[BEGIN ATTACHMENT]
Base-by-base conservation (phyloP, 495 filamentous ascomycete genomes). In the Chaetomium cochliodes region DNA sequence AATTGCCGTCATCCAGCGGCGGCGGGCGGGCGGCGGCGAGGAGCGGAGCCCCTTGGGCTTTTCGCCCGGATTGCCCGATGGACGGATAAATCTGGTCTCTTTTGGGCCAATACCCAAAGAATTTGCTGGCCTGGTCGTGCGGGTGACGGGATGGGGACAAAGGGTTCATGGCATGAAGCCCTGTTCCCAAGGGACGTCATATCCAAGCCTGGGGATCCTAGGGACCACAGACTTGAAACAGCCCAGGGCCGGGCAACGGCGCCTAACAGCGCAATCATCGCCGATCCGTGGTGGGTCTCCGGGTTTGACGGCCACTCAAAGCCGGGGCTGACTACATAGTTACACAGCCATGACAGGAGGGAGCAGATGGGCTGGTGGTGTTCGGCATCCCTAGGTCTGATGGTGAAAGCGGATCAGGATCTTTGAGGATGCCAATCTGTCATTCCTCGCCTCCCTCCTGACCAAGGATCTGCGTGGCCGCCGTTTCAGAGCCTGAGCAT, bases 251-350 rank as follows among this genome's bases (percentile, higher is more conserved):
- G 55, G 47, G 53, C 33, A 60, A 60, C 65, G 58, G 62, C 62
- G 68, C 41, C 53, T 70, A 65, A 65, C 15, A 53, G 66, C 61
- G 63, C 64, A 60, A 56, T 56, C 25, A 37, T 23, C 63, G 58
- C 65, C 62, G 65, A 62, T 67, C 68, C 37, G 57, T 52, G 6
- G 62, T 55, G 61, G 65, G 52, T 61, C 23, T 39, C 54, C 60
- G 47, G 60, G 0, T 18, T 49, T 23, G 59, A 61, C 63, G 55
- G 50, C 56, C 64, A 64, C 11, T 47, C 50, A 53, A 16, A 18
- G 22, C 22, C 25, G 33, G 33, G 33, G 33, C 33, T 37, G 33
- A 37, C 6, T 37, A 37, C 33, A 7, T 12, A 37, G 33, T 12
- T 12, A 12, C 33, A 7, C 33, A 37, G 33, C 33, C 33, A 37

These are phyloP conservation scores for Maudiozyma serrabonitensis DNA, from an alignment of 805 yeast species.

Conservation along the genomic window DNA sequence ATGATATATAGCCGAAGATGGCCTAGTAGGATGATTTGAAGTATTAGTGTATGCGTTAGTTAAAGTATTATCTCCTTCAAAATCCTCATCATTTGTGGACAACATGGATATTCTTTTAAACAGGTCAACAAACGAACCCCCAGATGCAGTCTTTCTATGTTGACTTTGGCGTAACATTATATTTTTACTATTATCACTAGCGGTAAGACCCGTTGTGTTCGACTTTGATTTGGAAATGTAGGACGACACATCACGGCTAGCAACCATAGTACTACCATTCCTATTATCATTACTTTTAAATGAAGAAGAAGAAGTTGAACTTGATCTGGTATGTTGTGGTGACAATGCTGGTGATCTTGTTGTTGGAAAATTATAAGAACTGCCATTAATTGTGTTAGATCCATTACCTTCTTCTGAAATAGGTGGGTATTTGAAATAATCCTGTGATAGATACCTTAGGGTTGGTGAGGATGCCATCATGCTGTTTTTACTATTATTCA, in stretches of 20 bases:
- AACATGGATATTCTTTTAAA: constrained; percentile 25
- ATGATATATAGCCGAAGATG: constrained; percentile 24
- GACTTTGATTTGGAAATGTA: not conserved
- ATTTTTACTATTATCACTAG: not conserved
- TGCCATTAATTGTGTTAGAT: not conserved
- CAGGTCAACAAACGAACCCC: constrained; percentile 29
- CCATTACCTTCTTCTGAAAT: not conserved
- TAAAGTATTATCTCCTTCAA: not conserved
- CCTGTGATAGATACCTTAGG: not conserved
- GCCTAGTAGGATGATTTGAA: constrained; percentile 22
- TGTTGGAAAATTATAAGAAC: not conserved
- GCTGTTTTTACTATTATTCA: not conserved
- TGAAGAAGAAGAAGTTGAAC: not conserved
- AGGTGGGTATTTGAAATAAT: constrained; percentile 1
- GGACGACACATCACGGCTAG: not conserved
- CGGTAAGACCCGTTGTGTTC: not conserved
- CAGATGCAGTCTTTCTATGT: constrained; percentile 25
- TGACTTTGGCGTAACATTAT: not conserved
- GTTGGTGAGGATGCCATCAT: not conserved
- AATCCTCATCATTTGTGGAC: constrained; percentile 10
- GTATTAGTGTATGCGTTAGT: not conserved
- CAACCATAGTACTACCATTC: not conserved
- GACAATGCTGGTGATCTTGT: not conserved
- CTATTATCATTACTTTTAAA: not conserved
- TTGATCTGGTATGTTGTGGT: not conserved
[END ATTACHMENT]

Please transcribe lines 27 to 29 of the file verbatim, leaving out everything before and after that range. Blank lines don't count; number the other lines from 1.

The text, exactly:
- AGGTGGGTATTTGAAATAAT: constrained; percentile 1
- GGACGACACATCACGGCTAG: not conserved
- CGGTAAGACCCGTTGTGTTC: not conserved